Aggie softball and baseball have had almost mirror seasons. Both played a difficult non-conference schedule and have multiple wins over elite RPI competition. Both teams struggled to a fourth place finish in conference play (assuming the baseball team finishes there, which is likely), and each squad owned a very high RPI; softball finished at No. 6, where the baseball team sits right now. Softball ended their season on a down note, surrendering the Big 12 title to Baylor before losing their semifinal match in the conference tourney to lowly ranked Texas Tech squad. Baseball's result is yet to be determined, but it would be difficult to stumble to the finish line worse than softball.

The softball selection committee announced in no small terms that a season was longer than one weekend and, in fact, longer than conference play. Despite the fourth place Big 12 finish, the Aggies were given the No. 4 overall national seed. Conference champion Baylor was given the No. 8 national seed, and unceremoniously shipped away for their first round of play.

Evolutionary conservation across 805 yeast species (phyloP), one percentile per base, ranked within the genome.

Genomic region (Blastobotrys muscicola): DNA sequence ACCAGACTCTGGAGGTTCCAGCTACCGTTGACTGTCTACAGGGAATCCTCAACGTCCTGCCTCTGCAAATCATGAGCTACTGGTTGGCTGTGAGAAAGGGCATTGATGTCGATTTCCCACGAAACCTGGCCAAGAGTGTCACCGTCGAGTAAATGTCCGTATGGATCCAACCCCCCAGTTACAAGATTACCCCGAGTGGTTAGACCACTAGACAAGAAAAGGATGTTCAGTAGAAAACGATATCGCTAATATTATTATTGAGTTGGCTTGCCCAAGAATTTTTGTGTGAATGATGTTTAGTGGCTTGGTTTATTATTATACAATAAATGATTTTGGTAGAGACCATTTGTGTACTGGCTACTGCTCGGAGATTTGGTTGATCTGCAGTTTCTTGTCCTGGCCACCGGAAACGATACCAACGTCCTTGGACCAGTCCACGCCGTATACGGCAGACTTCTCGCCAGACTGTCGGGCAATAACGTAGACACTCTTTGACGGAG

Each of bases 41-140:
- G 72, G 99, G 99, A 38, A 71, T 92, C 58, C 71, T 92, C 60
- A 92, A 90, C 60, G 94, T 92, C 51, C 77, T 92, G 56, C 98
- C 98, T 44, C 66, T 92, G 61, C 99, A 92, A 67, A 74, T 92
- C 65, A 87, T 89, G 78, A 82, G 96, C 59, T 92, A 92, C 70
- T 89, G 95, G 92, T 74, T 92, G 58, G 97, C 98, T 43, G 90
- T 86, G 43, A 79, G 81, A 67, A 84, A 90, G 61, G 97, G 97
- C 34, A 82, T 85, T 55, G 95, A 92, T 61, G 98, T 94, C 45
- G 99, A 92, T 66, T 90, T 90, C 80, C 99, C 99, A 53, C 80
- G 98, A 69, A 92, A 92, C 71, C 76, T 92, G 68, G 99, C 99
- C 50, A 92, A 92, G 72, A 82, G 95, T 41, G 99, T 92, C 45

It's impossible for anyone to say, definitively, what the 2007 baseball selection committee will do with the Aggies. Ultimately it's the 2007 committee, not those from years past, and it's for baseball and not softball. The results listed before do not support direct causality, and may be retired two weeks from now as little more than an interesting footnote to this saga.

However, the NCAA has a tendency to be true to itself and its' philosophy – right or wrong. The RPI is a highly unpopular formula in the statistical community, thanks mostly to its "attack-ability" through proper scheduling. It's the NCAA's baby though, and it's unlikely to throw that formula out with the bathwater when the Aggies need it the most.

The future is still unwritten though, and the seven remaining games give A&M plenty of time to make or break themselves in this debate. A 4-3 finish in those final seven games a result most fans would probably take as a deal right now, puts A&M squarely on the bubble for anything the NCAA wants to do with them atop the bracket. A successful end of the season will rack up more wins than that and end the discussion, while a collapse can end it as well. Either way it happens, thirteen days will feel like an eternity.